Dodo Pizza makes its monthly sales for every pizza shop public. We do this as a part of our open-book management practice. You can always find all the data in the Dodo Pizza monthly sales spreadsheet, which has just been updated with the November results. Let me highlight a few noteworthy figures.
Our first corporate pizzeria in Moscow, Russia (Moscow 0–1) saw $79,017 in sales. Compared to October, that’s a 25.15% growth rate.
Among pizza shops opened less than a year ago, this pizzeria now ranks as one of the most successful, which proves that our business model is as competitive in the capital as it is in other regions (which probably causes some angst to our friends from Domino’s, since historically, Moscow has been their turf).
The second corporate shop in Moscow (Moscow 0–11) isn’t doing that bad either—$54,053 in sales, with 29% growth (5th month of operations!).
Our partners in Samara, Russia should also be pretty proud of themselves: in November, Samara-3, being a three-year-old pizzeria, managed to grow 3.01% compared to October and set a new chain record—$145,009 in monthly sales.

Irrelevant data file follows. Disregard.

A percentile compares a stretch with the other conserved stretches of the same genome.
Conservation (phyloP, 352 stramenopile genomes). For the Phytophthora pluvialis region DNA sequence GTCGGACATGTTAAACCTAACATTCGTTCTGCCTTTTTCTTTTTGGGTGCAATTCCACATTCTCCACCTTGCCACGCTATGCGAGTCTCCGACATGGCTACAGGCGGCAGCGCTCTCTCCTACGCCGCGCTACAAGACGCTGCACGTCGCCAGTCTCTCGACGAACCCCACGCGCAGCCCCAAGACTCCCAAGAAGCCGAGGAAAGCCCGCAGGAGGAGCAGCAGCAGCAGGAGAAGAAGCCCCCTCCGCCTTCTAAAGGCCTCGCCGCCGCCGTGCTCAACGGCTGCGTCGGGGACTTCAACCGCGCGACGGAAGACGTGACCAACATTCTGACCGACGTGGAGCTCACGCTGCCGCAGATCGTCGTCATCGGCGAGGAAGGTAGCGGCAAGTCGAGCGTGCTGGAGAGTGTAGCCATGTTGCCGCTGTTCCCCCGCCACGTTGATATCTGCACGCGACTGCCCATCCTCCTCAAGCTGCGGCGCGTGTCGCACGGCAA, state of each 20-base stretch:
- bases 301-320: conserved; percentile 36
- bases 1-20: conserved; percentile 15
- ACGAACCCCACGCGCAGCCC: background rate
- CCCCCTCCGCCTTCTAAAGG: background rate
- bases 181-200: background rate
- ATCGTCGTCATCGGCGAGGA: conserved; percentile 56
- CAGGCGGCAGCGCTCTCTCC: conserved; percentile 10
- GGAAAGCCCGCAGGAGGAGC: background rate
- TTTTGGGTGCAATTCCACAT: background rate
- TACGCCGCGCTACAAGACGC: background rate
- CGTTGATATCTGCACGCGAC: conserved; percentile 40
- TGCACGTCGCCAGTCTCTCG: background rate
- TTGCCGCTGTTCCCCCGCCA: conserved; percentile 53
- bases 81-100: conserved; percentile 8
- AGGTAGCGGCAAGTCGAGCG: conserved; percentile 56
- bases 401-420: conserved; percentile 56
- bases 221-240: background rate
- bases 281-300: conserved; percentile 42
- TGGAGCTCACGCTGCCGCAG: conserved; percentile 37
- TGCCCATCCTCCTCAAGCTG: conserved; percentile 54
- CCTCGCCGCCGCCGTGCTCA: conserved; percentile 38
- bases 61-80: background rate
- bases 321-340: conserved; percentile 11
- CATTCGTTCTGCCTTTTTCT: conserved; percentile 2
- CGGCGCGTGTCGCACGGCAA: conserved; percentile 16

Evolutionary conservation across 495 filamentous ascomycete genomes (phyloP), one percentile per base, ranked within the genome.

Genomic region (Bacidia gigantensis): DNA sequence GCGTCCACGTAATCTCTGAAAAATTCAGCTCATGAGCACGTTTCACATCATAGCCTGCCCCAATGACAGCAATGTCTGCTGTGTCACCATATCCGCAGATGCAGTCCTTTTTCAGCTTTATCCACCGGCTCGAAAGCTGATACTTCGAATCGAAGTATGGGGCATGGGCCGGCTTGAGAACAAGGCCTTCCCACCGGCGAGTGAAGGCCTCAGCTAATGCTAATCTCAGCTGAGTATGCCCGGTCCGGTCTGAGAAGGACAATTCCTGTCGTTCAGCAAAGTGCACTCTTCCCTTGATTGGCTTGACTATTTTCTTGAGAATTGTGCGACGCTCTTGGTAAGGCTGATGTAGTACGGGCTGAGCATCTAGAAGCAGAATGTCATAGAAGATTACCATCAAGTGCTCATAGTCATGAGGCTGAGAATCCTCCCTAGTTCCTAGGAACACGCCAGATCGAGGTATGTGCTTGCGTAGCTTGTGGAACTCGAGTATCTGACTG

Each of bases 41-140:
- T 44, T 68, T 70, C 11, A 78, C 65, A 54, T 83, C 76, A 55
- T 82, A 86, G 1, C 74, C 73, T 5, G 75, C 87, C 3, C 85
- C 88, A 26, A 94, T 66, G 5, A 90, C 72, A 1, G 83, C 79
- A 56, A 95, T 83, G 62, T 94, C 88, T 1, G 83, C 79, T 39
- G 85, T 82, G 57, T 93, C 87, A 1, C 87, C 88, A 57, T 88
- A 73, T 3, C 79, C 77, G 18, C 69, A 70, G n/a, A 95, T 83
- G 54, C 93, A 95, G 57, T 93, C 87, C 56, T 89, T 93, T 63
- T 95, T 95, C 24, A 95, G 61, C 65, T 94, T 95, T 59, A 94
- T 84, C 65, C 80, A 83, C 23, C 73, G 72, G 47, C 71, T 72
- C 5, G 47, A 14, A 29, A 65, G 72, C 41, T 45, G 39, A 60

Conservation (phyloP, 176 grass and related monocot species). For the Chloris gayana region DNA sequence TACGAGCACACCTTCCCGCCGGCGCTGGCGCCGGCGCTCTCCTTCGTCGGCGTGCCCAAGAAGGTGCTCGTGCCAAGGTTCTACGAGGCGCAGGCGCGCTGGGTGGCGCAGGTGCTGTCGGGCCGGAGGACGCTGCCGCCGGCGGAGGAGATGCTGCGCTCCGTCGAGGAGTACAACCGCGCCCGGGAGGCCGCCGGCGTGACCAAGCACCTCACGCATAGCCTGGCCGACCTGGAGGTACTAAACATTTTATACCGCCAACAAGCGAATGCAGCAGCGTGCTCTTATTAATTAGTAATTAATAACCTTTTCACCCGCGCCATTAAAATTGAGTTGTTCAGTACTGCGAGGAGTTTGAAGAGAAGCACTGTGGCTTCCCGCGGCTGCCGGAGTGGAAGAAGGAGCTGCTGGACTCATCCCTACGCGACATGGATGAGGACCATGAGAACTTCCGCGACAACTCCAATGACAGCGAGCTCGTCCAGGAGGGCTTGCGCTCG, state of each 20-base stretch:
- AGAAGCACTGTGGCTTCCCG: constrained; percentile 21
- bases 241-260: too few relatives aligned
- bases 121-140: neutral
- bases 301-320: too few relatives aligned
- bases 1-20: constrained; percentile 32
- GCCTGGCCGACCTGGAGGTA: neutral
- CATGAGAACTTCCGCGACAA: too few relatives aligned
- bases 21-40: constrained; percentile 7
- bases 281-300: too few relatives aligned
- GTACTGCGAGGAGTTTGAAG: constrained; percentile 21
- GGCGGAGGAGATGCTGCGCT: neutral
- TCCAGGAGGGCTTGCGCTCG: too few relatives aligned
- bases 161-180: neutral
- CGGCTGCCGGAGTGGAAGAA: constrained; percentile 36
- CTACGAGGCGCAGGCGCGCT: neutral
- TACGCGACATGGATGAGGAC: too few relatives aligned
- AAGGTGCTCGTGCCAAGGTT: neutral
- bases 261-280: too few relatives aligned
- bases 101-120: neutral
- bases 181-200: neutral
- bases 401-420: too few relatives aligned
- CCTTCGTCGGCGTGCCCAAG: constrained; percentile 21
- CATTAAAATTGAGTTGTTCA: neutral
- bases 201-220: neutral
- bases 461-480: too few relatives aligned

Kudos to Vladimir Goretsky, our partner from Smolensk, Russia. In 2015, his team launched Dodo Pizza in Kaluga, Russia—a city with a strong local competitor. It started a bloody battle for the market that wasn’t going in Vladimir’s favor in the beginning. In November, Kaluga-1 sales exceeded 3,000,000 rubles ($50,908) for the first time in history.
The very first Dodo Pizza in Novosibirsk, Russia is off to a good start. $48,271 in November sales—in the third month of operations.
The same sentiment goes to Dodo’s first location in Bucharest, Romania that saw $47,177 in sales with 21.44% growth compared to October (it was its 5th month of operations).
Anything disappointing? Well, both Dodo Pizza shops in China are struggling to find their growth engine: Yantai saw $25,847 in sales, which isn’t as bad as in Hangzhou, where our partner made only $7,840 in November.
The sales in Oxford, MS—our first American venture—dropped from $62,966 in October to $48,982 in November. But it’s not as bad as it looks: compared to November 2016, it’s still a 14.20% growth rate.
That’s it for now. Back to work!